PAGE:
Groundhog Day is a holiday celebrated on February 2. It is held in the United States and Canada. According to folklore, if a groundhog emerging from its burrow on this day fails to see its shadow, it will leave the burrow, signifying that winter will soon end. If on the other hand, the groundhog sees its shadow, the groundhog will supposedly retreat into its burrow, and winter will continue for six more weeks. The holiday, which began as a Pennsylvania German custom in southeastern and central Pennsylvania in the 18th and 19th centuries, has its origins in ancient European weather lore, wherein a badger or sacred bear is the prognosticator as opposed to a groundhog. The holiday also bears some similarities to the medieval Catholic holiday of Candlemas. It also bears similarities to the Pagan festival of Imbolc, the seasonal turning point of the Celtic calendar, which is celebrated on February 1 and also involves weather prognostication.
Modern customs of the holiday involve celebrations where early morning festivals are held to watch the groundhog emerging from its burrow. In southeastern Pennsylvania, Groundhog Lodges (Grundsow Lodges) celebrate the holiday with fersommlinge, social events in which food is served, speeches are made, and one or more g'spiel (plays or skits) are performed for entertainment. The Pennsylvania German dialect is the only language spoken at the event, and those who speak English pay a penalty, usually in the form of a nickel, dime or quarter, per word spoken, put into a bowl in the center of the table. The largest Groundhog Day celebration is held in Punxsutawney, Pennsylvania, where crowds as high as 40,000 have gathered to celebrate the holiday since at least 1886.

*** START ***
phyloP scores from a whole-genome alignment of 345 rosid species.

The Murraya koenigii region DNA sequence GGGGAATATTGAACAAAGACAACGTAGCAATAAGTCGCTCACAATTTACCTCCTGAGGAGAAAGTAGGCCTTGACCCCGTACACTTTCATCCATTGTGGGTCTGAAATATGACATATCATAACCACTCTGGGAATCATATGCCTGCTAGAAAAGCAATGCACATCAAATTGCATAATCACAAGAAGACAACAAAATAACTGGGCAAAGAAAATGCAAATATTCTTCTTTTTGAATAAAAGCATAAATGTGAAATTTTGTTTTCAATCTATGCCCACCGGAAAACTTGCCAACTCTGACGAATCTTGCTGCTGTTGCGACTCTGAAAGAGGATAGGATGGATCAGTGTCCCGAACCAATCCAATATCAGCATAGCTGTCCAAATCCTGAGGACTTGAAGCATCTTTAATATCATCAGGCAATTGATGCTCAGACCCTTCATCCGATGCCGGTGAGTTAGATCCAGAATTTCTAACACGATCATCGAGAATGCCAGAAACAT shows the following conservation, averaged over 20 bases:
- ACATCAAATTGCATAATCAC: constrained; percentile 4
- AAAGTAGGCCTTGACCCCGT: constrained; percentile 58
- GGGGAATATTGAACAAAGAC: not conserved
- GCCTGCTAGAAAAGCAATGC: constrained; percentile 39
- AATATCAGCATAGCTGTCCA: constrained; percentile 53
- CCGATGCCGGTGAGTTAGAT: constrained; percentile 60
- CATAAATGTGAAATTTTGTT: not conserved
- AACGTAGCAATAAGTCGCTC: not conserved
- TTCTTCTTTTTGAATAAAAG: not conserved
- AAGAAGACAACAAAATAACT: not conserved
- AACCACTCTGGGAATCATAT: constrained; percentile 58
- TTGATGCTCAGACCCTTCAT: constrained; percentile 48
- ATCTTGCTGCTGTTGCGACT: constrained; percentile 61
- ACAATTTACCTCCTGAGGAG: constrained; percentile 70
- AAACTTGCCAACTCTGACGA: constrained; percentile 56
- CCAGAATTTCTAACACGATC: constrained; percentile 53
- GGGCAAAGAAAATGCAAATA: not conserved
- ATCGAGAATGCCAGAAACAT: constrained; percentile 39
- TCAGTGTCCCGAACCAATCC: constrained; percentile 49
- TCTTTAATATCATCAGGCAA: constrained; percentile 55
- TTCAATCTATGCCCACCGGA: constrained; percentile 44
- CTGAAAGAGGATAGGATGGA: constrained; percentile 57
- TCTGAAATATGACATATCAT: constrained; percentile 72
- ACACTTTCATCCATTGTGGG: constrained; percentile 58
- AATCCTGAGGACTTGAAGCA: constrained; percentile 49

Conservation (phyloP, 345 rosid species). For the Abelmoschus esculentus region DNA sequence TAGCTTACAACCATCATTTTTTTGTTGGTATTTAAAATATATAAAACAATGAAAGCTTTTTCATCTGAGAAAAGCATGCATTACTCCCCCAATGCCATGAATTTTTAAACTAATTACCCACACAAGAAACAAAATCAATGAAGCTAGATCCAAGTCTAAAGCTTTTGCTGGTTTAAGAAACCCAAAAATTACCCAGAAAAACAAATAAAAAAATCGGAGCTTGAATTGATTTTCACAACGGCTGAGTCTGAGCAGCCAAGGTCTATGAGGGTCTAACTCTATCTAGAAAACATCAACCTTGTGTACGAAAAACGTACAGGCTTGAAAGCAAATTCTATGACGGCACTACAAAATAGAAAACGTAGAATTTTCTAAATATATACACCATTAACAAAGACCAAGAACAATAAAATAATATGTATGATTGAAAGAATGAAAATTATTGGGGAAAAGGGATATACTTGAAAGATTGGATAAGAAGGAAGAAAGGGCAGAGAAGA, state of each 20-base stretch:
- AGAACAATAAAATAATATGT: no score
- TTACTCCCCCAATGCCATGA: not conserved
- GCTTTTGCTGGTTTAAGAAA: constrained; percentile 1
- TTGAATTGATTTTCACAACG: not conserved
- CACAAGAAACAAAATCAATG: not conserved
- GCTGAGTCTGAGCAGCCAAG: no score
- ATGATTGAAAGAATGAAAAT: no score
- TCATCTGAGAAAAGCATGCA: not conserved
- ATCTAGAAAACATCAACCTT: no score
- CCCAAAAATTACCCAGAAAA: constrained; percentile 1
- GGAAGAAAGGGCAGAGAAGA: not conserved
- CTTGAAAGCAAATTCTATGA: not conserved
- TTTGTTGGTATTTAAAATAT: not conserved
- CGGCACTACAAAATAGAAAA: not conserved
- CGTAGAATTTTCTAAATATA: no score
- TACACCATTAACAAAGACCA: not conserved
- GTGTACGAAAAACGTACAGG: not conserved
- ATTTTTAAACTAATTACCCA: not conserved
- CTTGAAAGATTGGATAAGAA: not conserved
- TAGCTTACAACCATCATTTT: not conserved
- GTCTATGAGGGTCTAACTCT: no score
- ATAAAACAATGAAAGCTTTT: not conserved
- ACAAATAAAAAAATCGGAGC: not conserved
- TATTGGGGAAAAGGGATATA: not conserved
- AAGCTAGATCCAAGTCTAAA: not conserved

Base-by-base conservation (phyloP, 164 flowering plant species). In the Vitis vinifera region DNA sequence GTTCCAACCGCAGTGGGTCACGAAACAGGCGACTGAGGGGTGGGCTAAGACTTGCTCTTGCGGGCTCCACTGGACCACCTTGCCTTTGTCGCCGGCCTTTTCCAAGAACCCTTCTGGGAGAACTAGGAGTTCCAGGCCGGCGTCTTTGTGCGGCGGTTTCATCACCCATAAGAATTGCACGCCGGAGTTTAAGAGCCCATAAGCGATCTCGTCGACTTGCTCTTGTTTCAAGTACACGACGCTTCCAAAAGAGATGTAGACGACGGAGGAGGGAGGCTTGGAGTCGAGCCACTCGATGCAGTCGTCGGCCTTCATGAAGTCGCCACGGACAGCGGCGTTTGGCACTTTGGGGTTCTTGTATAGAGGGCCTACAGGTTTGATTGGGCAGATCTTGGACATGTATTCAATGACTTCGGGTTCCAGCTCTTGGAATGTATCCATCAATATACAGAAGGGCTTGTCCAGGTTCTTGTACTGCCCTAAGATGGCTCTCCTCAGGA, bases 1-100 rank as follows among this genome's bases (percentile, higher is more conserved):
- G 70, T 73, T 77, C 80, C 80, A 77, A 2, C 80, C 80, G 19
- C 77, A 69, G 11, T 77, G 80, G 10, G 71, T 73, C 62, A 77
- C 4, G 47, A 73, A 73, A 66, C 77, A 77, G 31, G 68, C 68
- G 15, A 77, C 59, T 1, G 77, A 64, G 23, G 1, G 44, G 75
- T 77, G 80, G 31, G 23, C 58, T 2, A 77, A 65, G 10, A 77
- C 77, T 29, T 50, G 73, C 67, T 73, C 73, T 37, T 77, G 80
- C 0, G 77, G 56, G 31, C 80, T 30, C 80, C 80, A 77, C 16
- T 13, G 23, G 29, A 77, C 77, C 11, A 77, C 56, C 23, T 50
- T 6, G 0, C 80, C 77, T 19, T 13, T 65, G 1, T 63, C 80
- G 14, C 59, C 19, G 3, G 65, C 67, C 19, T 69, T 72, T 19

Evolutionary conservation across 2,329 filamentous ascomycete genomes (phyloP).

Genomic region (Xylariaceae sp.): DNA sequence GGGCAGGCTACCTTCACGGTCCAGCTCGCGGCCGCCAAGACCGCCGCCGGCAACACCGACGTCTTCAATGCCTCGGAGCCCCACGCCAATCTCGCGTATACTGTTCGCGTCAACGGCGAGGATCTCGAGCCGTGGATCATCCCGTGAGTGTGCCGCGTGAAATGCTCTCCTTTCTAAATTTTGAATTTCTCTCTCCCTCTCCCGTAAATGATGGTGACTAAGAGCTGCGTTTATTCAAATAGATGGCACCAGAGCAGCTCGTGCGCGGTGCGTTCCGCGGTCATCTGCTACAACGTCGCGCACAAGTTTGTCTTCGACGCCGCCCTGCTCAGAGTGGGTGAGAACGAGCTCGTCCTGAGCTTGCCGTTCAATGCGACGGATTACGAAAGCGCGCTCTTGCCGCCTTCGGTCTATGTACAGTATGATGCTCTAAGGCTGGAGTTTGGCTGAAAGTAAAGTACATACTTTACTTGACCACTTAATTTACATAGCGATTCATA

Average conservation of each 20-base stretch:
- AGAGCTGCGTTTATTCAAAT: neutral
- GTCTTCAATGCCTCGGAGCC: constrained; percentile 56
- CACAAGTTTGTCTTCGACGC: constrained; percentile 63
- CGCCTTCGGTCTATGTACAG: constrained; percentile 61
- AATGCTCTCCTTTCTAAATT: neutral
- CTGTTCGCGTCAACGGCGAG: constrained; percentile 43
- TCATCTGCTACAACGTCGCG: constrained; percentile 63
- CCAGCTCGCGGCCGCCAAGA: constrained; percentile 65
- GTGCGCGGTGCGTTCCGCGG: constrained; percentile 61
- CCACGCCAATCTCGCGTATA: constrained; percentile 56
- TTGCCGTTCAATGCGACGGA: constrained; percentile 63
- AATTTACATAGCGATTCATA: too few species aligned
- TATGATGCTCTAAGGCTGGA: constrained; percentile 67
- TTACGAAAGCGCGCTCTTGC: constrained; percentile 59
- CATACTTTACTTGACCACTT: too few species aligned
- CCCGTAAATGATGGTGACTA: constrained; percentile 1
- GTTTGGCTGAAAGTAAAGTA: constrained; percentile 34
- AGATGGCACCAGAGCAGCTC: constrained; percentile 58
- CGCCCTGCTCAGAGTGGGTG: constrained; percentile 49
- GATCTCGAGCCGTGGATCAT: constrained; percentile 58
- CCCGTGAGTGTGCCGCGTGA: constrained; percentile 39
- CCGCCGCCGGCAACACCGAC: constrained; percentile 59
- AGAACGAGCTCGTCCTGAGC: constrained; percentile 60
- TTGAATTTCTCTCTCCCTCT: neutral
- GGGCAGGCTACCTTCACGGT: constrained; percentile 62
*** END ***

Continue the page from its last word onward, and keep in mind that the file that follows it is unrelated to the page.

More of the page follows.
In Scotland the tradition may also derive from an English poem:
As the light grows longer
As the light grows longer
The cold grows stronger
If Candlemas be fair and bright
Winter will have another flight
If Candlemas be cloud and rain
Winter will be gone and not come again
A farmer should on Candlemas day
Have half his corn and half his hay
On Candlemas day if thorns hang a drop
You can be sure of a good pea crop.
This tradition also stems from similar beliefs associated with Candlemas Day and Groundhog Day. Candlemas, also known as the Purification of the Virgin or the Presentation.
In western countries in the Northern Hemisphere the official first day of Spring is almost seven weeks (46–48 days) after Groundhog Day, on March 20 or March 21. About 1,000 years ago, before the adoption of the Gregorian calendar when the date of the equinox drifted in the Julian calendar, the spring equinox fell on March 16 instead. This is exactly six weeks after February 2.